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The International Public Corporation

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A Concept More Relevant than Ever?

image of International Organizations Law Review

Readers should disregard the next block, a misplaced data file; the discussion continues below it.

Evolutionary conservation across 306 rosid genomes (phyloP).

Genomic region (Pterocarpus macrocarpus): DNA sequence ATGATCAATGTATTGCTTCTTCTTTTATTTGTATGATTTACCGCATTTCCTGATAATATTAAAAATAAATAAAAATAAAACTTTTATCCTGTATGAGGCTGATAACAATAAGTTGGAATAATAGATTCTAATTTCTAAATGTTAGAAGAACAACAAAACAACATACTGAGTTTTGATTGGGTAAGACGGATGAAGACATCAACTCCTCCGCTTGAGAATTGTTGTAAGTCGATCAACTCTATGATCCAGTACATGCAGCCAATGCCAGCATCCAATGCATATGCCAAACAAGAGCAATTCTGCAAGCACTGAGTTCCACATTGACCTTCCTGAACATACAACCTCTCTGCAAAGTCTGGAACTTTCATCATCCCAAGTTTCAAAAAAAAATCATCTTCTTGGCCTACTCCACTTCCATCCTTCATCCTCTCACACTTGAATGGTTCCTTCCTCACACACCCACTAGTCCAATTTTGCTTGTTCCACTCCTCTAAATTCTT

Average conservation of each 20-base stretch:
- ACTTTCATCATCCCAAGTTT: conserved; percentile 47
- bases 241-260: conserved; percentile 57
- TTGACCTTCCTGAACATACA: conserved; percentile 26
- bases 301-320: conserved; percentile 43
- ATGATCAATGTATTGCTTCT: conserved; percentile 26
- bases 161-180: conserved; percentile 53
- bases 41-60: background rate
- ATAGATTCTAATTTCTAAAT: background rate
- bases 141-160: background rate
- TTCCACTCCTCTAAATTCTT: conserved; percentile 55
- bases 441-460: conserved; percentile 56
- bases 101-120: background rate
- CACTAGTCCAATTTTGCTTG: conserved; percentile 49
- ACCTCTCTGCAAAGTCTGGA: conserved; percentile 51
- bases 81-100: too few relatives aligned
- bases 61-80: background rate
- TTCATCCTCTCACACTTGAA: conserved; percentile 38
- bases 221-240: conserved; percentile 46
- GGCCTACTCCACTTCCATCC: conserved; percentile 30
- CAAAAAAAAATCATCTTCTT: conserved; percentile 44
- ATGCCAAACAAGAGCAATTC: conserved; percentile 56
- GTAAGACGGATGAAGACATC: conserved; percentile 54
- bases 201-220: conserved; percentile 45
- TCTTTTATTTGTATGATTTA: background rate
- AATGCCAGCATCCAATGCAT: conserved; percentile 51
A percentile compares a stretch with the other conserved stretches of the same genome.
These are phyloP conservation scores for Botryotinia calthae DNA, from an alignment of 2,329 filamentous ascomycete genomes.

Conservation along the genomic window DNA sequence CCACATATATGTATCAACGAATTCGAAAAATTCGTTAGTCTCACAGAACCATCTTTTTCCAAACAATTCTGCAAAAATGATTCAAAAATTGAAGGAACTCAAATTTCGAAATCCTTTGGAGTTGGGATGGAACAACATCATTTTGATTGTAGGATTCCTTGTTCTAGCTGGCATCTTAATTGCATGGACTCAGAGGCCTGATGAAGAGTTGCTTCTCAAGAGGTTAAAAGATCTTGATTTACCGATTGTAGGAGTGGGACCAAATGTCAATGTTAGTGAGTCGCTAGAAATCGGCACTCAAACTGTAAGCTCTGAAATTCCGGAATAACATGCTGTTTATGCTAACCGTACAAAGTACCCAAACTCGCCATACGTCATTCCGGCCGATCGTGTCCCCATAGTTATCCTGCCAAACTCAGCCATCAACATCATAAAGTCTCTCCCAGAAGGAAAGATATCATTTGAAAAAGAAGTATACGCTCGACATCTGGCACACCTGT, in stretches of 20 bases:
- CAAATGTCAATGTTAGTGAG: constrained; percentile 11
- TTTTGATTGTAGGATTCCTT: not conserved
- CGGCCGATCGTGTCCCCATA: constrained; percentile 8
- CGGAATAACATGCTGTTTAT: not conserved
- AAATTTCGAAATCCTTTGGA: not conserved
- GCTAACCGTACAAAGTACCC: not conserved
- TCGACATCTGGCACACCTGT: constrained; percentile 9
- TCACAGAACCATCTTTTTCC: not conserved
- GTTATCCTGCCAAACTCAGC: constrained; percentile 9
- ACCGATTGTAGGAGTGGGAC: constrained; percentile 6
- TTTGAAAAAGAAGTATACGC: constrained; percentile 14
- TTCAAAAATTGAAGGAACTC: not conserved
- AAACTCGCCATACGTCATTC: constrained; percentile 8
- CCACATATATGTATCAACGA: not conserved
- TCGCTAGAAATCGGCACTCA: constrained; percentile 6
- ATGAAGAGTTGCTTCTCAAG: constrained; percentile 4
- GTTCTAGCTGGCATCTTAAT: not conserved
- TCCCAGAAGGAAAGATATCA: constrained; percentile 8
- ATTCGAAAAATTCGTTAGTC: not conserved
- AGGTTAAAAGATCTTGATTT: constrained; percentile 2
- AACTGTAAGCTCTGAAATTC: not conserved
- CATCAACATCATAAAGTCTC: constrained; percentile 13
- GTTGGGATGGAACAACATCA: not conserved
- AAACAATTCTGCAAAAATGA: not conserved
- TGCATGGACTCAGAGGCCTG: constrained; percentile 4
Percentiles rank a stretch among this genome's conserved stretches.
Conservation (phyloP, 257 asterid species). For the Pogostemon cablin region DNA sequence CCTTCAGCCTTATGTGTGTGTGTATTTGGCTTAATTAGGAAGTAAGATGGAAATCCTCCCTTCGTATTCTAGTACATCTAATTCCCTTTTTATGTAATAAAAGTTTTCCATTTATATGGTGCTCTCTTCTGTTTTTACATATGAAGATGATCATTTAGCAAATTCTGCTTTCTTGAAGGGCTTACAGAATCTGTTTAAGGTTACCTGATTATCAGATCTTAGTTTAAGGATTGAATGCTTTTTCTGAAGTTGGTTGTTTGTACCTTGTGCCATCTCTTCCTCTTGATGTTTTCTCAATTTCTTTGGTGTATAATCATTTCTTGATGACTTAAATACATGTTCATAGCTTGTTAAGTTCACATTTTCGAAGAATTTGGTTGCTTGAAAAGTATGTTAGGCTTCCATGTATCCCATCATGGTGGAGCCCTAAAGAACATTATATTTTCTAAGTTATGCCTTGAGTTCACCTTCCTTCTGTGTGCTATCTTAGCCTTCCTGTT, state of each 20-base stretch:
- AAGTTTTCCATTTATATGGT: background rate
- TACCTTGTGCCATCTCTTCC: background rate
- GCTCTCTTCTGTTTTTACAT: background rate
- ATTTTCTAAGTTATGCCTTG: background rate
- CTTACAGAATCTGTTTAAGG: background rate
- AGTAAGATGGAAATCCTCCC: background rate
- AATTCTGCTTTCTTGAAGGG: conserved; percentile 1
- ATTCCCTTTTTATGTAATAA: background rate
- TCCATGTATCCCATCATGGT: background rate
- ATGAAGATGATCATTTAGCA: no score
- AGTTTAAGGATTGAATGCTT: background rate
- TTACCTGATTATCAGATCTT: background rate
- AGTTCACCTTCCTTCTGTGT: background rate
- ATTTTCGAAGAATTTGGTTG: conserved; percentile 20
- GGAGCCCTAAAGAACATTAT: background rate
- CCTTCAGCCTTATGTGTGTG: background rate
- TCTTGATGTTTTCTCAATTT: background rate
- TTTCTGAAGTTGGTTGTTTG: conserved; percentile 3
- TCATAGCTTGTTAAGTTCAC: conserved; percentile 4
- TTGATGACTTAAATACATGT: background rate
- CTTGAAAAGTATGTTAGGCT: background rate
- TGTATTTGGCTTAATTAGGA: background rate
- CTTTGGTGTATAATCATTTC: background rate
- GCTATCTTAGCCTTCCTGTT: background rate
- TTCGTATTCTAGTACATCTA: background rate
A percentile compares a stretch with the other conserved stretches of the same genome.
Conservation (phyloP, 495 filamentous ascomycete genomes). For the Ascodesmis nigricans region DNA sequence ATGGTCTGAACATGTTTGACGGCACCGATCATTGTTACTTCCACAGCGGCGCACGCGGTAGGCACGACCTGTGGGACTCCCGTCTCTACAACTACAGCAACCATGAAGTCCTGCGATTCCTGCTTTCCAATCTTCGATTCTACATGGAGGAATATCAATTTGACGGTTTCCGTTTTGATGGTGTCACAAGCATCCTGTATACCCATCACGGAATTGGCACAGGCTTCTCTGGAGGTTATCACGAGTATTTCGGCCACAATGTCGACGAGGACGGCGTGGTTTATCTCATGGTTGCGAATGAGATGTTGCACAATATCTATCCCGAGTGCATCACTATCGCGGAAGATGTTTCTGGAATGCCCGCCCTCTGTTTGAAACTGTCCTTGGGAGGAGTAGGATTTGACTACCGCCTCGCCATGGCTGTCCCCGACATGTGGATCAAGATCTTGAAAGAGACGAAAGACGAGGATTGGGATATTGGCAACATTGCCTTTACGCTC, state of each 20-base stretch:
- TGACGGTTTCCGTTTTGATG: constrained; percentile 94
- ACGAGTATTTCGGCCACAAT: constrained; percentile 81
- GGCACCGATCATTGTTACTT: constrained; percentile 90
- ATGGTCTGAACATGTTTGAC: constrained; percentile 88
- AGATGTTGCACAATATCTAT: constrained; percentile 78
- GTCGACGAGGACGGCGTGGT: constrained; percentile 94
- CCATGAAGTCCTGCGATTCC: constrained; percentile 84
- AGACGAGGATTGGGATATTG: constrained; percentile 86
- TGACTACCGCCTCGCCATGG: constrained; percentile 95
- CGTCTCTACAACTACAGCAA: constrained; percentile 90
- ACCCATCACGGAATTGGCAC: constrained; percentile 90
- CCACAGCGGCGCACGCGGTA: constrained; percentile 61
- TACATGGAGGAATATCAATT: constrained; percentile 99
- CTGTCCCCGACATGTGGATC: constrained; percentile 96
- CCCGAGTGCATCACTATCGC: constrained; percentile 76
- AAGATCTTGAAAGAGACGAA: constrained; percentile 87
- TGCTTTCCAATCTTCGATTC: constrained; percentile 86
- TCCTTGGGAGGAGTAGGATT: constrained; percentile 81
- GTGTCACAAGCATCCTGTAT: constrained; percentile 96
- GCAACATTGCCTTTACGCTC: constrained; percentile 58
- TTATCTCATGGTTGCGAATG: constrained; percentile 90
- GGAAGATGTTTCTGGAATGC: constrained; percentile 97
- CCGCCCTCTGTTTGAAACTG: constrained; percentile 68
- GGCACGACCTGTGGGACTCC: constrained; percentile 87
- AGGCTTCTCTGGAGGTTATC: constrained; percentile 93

The concept of the International Public Corporation (‘IPC’), elaborated by Wolfgang Friedmann in 1943 as a distinct sub-category of international organization, has disappeared from international law discourse. This paper argues that the IPC concept remains relevant and useful in classifying and analyzing international organizations for the following reasons. First, the prototype IPCs, the Bank for International Settlements (‘BIS’), the International Monetary Fund (‘IMF’), and World Bank remain in existence—their longevity and continuing importance reflects the viability and effectiveness of the IPC as a legal form. Second, the IPC model has continued to be propagated—many more IPCs have been established; the New Development Bank (the ‘BRICS Bank’) and the Asian Infrastructure Investment Bank (‘AIIB’) being the most recent. Third, the IPCs raise a distinct set of governance and accountability issues that have been the subject of review and reform efforts, which could benefit from a greater contribution by public international law scholarship.

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